July 31, 2020

WALL STREET JOURNAL: The Lockdown’s Destruction: Incredibly, some in the media want to repeat the second quarter’s 32.9% plunge in GDP.

Consumer spending fell 34.6% and accounted for some 25 percentage points of the GDP decline. The fall in transportation, recreation, food services and hotels was brutal. But the biggest surprise was the plunge in health-care spending during a health-care crisis. Health care represents about 12% of the U.S. economy and its collapse subtracted 9.5 percentage points from GDP.

How does that happen in a pandemic? The answer, as our friend Don Luskin points out, is that politicians panicked in March and waited for a surge of Covid-19 patients that the pandemic modelers told them would arrive. Blessedly, the modelers were wrong, and far fewer hospital and intensive-care beds were needed. But the economic harm from stopping all elective surgeries and barring visits to doctors was severe and unnecessary.

It was also a terrible public-health blunder. That harm will play out for years as Americans discover cancer, heart-disease and other diagnoses that were missed or delayed. . . .

Hard to believe, but some on the left are stumping for a second nationwide lockdown to control the virus. Shut the U.S. down again until October when the scourge will be gone for good. Do they want another 33% decline in GDP and 40 million more unemployed?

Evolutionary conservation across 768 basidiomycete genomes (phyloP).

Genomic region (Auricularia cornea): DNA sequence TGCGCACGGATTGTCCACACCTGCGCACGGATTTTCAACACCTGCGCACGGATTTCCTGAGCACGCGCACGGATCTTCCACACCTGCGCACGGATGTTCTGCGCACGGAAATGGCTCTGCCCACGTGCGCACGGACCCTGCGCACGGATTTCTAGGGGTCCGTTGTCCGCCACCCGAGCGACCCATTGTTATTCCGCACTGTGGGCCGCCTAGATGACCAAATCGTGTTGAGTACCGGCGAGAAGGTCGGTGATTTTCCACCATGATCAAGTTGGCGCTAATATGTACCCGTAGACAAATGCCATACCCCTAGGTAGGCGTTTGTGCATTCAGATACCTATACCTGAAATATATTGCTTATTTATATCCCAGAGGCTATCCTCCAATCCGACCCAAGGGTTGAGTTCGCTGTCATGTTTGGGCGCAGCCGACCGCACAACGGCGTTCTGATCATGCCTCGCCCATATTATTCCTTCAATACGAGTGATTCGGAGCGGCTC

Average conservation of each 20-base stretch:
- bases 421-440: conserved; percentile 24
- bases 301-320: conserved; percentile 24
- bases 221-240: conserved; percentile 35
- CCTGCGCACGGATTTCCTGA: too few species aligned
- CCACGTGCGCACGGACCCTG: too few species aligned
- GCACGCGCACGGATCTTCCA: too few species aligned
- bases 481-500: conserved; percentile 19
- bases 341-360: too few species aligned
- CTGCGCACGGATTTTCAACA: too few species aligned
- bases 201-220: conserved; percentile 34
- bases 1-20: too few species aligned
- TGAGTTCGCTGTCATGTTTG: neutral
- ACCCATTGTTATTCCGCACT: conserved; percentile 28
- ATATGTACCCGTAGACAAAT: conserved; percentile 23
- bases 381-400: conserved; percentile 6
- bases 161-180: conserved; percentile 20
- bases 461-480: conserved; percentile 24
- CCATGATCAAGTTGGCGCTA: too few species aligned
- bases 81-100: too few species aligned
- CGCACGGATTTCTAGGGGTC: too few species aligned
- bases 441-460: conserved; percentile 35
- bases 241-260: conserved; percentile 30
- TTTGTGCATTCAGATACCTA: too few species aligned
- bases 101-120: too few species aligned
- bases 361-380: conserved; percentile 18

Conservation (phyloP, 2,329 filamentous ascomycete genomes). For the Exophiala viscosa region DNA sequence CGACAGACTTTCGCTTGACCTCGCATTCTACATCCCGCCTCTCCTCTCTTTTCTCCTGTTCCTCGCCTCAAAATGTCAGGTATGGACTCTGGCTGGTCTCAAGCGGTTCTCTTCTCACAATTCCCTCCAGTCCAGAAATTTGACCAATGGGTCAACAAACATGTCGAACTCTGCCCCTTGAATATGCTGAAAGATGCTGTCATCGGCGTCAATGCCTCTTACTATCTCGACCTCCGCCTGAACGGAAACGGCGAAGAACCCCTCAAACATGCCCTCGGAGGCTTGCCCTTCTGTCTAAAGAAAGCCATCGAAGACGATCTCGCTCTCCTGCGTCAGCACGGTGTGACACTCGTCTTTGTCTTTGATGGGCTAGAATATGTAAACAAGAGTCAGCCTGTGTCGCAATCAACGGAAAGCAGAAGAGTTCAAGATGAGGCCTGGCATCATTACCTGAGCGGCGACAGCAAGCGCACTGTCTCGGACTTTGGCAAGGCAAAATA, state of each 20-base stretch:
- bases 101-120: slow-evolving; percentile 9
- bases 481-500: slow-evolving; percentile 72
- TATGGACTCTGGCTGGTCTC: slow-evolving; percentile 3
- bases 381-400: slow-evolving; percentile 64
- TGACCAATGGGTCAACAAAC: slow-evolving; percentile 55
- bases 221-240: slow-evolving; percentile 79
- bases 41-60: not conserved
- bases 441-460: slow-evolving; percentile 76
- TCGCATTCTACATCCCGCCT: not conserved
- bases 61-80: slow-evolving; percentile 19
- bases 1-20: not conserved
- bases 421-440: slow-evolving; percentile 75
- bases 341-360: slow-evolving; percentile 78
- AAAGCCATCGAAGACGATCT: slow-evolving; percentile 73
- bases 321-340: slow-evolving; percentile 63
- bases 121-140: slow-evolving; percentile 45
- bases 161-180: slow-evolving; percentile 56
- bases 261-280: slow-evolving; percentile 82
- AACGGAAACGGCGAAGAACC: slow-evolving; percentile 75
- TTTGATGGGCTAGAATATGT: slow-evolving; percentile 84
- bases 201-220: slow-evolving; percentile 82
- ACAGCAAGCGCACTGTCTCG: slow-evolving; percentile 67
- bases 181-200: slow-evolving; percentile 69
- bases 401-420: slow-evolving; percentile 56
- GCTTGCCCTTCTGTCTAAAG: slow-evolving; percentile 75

Without a vaccine, the virus was always likely to spread through most of the country, as the Centers for Disease Control and Prevention predicted in March. The lockdown-as-miracle-cure is a fantasy, as the World Health Organization has now acknowledged. The economic and public-health harm is too great and the virus is too easily transmissible.

The public is smarter than the media and can adjust its behavior when flare-ups occur. Hospitalizations and cases in hot spots in the South and West are trending down. They’ve fallen by a third in Arizona from a peak two weeks ago and are down 8% in Texas. Deaths have increased, but the rate is far below those on the East Coast in the spring.

At least the worst economic news is over, or it should be without a second lockdown. Orders for motor vehicles and capital goods are rising, and housing is strong. The service economy will take longer to come back, but it will do so when the public feels confident enough to venture out. What no one needs is another catastrophe like the second-quarter lockdown.

The WSJ is on-target, though the GDP drop is not an absolute 32.9% but an annualized rate. The actual drop for the quarter was much smaller, of course, though still huge. And it was pretty much all government-induced. Weirdly, when you force large parts of the economy to close down, the GDP drops.

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